The Democratic Republic of Congo's president and commander in chief, Joseph Kabila, has promoted two generals long linked to serious human rights abuses. The new appointments, announced on the weekend, heighten concerns of more repression and abuse in the weeks ahead, as Kabila ponders his plans ahead of elections scheduled for December 23.
Gen. Gabriel Amisi, known as "Tango Four," was named the new deputy army chief of staff in charge of operations and intelligence. Forces under Amisi's control have long been involved in serious human rights abuses in eastern Congo, including widespread killings, summary executions, rapes, pillage, and trafficking of minerals. Over the past four years, he has commanded troops involved in the violent repression of political demonstrations and mobilized youth to disrupt peaceful protests. Amisi was also implicated in the deployment of former rebel M23 fighters in the capital, Kinshasa, to crack down on protesters in December 2016.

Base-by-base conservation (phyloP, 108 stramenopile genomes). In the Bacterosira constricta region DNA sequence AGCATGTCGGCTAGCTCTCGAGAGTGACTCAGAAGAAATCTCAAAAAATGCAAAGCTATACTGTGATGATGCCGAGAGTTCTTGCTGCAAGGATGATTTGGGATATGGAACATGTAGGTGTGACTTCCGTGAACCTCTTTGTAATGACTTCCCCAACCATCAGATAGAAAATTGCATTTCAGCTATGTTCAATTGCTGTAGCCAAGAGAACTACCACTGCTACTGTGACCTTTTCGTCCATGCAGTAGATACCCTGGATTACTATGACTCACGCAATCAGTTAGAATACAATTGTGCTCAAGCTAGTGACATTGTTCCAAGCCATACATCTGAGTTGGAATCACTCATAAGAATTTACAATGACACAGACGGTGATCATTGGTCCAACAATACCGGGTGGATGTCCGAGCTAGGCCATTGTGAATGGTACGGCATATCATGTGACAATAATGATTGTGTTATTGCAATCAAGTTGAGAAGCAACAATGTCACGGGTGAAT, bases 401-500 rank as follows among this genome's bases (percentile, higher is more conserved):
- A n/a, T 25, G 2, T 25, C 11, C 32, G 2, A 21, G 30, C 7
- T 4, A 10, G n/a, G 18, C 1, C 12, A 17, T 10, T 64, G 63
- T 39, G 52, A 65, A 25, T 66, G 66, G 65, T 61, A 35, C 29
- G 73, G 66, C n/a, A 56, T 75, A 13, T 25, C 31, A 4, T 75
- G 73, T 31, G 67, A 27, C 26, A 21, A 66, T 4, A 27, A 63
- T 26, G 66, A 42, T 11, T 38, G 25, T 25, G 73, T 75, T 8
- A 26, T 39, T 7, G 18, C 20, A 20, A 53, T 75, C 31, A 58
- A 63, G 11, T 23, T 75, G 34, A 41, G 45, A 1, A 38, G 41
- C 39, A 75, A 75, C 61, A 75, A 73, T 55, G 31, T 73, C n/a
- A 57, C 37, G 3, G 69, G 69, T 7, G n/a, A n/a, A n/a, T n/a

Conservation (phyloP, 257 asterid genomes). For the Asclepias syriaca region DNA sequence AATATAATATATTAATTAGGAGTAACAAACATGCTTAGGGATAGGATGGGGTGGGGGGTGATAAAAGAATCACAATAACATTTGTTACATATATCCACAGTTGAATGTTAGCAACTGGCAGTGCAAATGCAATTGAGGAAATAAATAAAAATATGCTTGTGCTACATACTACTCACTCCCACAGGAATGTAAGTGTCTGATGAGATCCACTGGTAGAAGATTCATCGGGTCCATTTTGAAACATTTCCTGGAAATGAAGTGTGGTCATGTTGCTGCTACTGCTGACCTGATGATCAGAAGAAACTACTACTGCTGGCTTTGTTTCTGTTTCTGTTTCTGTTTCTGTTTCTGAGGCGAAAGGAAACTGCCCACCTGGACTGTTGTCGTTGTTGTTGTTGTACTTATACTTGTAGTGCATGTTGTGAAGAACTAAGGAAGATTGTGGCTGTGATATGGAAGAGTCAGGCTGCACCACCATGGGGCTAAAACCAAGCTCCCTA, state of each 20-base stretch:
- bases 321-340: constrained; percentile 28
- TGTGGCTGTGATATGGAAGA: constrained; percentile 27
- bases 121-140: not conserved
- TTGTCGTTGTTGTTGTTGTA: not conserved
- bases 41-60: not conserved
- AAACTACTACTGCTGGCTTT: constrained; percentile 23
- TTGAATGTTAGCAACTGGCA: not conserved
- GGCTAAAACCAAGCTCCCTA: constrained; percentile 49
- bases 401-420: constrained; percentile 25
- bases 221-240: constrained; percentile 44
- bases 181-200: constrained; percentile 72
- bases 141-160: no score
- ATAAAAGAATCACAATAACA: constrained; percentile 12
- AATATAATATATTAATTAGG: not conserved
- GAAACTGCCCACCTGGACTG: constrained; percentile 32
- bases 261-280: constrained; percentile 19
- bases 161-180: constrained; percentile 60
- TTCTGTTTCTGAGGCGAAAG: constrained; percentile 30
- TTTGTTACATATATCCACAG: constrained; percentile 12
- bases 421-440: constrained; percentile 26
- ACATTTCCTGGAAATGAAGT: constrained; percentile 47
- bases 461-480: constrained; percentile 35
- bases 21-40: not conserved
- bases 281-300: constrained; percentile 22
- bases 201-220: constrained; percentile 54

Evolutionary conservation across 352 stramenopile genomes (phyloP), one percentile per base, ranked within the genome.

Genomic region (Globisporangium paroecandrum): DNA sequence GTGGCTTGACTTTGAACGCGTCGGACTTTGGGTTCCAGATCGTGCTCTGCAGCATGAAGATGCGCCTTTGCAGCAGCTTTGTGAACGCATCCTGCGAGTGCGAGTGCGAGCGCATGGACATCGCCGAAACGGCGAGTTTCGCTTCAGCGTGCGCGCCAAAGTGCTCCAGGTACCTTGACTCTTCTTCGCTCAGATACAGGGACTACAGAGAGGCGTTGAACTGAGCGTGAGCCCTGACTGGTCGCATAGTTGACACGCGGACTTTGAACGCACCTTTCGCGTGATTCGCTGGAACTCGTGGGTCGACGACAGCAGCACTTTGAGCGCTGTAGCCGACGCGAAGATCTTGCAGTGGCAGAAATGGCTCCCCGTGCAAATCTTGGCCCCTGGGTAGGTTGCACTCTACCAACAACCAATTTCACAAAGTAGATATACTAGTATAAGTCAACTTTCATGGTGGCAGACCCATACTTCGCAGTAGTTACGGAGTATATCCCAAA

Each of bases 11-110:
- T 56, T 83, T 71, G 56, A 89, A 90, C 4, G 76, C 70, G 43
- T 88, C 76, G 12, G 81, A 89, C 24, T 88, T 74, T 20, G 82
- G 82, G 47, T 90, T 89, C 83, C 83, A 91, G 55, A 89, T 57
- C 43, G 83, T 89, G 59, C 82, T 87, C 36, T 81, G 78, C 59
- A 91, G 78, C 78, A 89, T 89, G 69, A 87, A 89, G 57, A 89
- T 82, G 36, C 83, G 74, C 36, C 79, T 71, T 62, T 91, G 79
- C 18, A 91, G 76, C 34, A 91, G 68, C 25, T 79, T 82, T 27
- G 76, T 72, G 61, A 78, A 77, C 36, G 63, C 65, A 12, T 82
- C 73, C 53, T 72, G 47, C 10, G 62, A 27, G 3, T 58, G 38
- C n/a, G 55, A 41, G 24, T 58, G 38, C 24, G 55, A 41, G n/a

Gen. John Numbi, named the new inspector general of the army, has also long been linked to abuse. In 2007 and 2008, police under his command used excessive and unnecessary lethal force to suppress the Bundu dia Kongo (BDK) politico-religious movement in Bas Congo, killing more than 200 people and systematically burning homes and torturing suspected BDK sympathizers. In 2010, Numbi was implicated in the double murder of prominent human rights defender Floribert Chebeya and his driver Fidèle Bazana. Following a widespread outcry in Congo and abroad, Numbi was suspended as national police inspector, but never investigated. Although he no longer held an official position, several government and security force officials told Human Rights Watch that he remained a close adviser to Kabila and played an influential role in the former Katanga province, including by threatening and repressing the political opposition.
The United States and the European Union imposed targeted sanctions against both Amisi and Numbi in 2016 for their alleged role in serious abuses.
These promotions are an affront to the victims of abuses in Congo and their family members. They reflect a system in which human rights violators are rewarded instead of being held to account, fueling the cycles of violence and impunity that have plagued the country for far too long.